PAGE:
The Member was required to determine whether the electric scooter was a motor vehicle within the meaning of the Road Transport Act 2013 and the Motor Accidents Injuries Act 2017, and whether the incident constituted a motor accident within the meaning of the 2017 Act. In relation to the latter, the Member needed to determine whether the claimant suffered injuries because of the collision caused by the scooter or because he simply tripped and fell.
Findings: The Road Transport Act 2013 defines a motor vehicle as a vehicle built to be propelled by a motor that forms a part of the vehicle. As the electric scooter was propelled by a motor, the Member accepted that it was a motor vehicle for the purposes of both Acts.
On the issue of whether the incident was a motor accident, the Member considered significant caution needed to be exercised in accepting the Police Officer’s interpretation of the footage in circumstances where the footage itself was of poor quality and was not in evidence during the proceedings. Having regard to the consistency in the claimant’s accounts as to what occurred, the Member accepted that the claimant suffered injury because of a collision caused by the driver of the electric scooter, and that the incident was a motor accident within the meaning of the Act. He determined that the claimant was entitled to statutory benefits accordingly.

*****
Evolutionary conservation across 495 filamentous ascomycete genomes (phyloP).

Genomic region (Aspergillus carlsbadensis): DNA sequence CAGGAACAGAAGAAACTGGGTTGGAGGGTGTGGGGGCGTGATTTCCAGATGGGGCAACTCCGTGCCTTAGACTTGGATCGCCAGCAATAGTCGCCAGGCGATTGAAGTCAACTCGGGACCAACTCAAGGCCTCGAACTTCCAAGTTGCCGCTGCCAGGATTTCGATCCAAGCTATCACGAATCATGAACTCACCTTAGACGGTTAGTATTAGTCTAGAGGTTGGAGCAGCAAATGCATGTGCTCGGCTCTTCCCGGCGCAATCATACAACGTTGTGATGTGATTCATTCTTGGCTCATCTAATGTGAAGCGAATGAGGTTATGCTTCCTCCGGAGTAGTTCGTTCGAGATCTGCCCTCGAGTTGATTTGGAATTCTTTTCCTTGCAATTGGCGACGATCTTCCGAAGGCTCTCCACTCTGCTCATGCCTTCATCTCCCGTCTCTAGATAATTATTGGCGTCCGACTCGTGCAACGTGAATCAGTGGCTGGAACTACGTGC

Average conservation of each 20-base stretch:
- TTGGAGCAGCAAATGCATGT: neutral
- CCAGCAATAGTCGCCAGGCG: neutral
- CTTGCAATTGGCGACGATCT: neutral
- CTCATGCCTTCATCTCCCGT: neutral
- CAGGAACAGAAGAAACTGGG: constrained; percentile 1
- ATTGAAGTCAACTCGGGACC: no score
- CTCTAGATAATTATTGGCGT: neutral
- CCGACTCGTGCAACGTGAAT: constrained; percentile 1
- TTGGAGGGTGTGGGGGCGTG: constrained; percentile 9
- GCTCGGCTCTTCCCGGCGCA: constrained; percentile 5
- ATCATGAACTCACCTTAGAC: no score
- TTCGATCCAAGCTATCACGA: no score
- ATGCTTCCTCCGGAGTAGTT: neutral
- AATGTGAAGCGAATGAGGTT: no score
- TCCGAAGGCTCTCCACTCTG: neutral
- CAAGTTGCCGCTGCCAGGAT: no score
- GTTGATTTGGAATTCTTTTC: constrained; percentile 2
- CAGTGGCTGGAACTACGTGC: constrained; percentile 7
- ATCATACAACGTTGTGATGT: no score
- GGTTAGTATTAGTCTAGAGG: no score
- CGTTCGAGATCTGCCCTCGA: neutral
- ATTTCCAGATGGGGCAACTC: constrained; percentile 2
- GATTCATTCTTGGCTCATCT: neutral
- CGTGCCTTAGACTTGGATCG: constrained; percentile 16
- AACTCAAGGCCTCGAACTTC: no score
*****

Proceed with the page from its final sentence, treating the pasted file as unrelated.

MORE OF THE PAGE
Oudicho v CIC Allianz Insurance Limited  NSWPIC 152
Member: David Ford
MOTOR ACCIDENTS—miscellaneous claims assessment matter—whether the accident caused wholly or mostly by the fault of the claimant—claimant rear-ended insured’s vehicle.